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NIH MedlinePlus the Magazine, Trusted Health Information from the National Institutes of Health

Clinical Trials: A Crucial Key to Human Health Research

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Photo: PhotoDisc

At the forefront of human health research today are clinical trials—studies that use human volunteers to help medical professionals observe and test new treatments for a wide array of health products and practices

A clinical trial is a research study designed to answer specific health questions by using human volunteers to help test those answers. Carefully conducted clinical trials are the fastest and safest way to find treatments that work in people, and there are clinical trials going on all the time in virtually every area of medical research. People who volunteer to take part in clinical trials do so for several reasons, including the chance to play a more active role in their own health care, gain access to new research treatments before they are widely available and help others by contributing to medical research.

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Photo: PhotoDisc

There are several different kinds of clinical trials, including:

  • Treatment trials to test experimental treatments, new combinations of drugs or new approaches to surgery or radiation therapy.
  • Prevention trials that look for better ways to prevent disease in people who have never had the disease, or to prevent a disease from returning. These approaches may include medicines, vitamins, vaccines, minerals or lifestyle changes.
  • Diagnostic trials to find better tests or procedures for diagnosing a particular disease or condition.
  • Screening trials that test the best way to detect certain diseases or health conditions.
  • Quality of Life trials (or Supportive Care trials) that explore ways to improve comfort and the quality of life for individuals with chronic illnesses.

How to Participate

Clinical trials are sponsored or funded by a variety of organizations or individuals, such as physicians, medical institutions, foundations, voluntary groups and pharmaceutical companies, in addition to federal agencies such as the NIH, the Department of Defense (DOD) and the Department of Veterans Affairs (VA). Trials can take place in different locations, such as hospitals, universities, doctors' offices and community clinics.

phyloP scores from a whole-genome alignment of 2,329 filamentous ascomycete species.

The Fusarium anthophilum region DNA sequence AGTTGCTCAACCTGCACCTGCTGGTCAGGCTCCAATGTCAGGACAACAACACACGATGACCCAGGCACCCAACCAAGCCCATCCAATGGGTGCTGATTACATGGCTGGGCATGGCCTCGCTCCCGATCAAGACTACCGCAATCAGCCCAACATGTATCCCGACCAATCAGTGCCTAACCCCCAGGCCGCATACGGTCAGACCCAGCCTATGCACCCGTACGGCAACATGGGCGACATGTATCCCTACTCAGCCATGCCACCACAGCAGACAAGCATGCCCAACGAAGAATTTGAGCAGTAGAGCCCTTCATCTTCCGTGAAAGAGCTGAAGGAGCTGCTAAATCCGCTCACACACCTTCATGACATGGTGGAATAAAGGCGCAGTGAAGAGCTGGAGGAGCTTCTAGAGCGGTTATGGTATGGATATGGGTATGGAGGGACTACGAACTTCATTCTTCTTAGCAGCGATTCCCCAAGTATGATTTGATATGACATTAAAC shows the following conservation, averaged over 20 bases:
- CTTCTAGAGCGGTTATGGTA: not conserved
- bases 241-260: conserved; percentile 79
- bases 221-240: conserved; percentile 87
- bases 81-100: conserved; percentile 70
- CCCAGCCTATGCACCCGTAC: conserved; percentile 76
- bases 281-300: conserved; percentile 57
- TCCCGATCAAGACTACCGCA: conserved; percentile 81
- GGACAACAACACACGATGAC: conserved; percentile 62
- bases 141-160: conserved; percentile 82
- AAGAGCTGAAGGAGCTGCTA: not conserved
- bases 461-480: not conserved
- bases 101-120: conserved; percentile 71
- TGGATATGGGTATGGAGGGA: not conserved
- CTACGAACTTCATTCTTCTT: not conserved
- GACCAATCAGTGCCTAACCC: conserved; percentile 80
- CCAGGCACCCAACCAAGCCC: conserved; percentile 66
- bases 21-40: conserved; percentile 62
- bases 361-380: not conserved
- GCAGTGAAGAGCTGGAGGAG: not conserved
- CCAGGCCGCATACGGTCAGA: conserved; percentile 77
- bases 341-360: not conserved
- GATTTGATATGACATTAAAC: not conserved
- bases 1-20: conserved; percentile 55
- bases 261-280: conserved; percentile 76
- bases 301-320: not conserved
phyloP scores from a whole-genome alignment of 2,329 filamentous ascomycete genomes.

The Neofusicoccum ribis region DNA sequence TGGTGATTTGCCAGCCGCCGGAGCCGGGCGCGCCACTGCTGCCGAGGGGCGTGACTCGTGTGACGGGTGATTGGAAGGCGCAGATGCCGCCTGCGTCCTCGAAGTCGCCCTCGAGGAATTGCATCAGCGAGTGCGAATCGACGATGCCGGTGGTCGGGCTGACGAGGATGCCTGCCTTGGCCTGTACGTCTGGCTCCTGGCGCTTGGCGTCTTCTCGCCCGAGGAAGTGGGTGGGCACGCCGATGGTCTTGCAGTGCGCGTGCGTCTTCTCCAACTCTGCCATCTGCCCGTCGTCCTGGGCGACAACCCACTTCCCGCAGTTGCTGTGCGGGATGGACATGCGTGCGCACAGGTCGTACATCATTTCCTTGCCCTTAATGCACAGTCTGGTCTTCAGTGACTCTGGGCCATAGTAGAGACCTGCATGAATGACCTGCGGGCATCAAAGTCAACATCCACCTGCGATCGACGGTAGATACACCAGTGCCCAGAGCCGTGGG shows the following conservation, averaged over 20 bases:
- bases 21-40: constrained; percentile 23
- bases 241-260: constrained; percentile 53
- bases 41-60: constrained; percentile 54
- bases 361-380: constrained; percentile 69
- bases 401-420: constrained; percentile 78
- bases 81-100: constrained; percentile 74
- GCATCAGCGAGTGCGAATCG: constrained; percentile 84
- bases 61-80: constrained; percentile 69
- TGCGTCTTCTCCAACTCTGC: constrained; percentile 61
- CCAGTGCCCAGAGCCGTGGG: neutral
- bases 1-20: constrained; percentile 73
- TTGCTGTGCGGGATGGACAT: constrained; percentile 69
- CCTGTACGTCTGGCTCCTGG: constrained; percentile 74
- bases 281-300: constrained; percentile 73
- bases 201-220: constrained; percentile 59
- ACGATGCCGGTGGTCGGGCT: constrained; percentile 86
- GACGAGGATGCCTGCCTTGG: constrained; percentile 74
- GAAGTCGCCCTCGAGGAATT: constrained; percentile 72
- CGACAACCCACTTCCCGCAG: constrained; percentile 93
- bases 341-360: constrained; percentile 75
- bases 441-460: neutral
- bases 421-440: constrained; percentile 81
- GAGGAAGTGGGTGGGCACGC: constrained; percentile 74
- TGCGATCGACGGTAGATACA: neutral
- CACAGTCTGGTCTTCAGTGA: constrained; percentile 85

If you would like to participate in a clinical trial, you can find opportunities and more information at government Web sites such as:

The latest and most complete information about clinical trials today is available at the Web site ( This is a free, confidential online resource from the National Institutes of Health (NIH), which anyone with a computer and Web browser can tap into for a comprehensive listing of clinical studies—in the U.S. and abroad—sponsored by the NIH and other federal agencies, pharmaceutical companies, universities and nonprofit organizations.

Here's how it works. After you enter the Web site, you can search for a trial by the name of the disease, the location of the study, the type of treatment or the sponsoring institution. The results will show you what studies are under way, whether a trial is actively recruiting, the purpose of the study, where and when it will take place and whom to contact for more information.

"From the very beginning, has been designed for use by patients," observes Donald Lindberg, M.D., director of the National Library of Medicine (NLM), the coordinating agency for NIH. "With patients taking an increasingly active role in their own healthcare, they now have a chance to learn more about clinical studies on everything from Alzheimer's disease to zinc supplementation. Without question, it has helped investigators with their research recruiting efforts, too."

Launched in February 2000, currently contains information on more than 27,000 trials. The site has proven very popular with the public, logging approximately 8 million page views monthly and hosting over 20,000 visitors daily. The site is updated regularly, with new information added every day. has many helpful features for the consumer. If you are checking out trials on breast cancer, for example, the site also links you to the NLM's MedlinePlus (, with in-depth information on the topic, including recent news articles and an interactive tutorial. also points you to NLM's Genetics Home Reference site (, helping you understand possible genetic factors that can increase the incidence of the disease. It allows you to search medical journal references via NLM's PubMed ( and links to the National Cancer Institute (, the lead NIH institute on this particular topic.

"It's really one-stop shopping, allowing the user to dig deeper for information on the disease or condition after viewing the list of clinical trials," says Dr. Lindberg. " is a powerful tool for the individual health care consumer, and it has untold benefits for the public health, too, as new drugs and therapies evolve from these important studies."

Summer 2006 Issue: Pages 4 - 5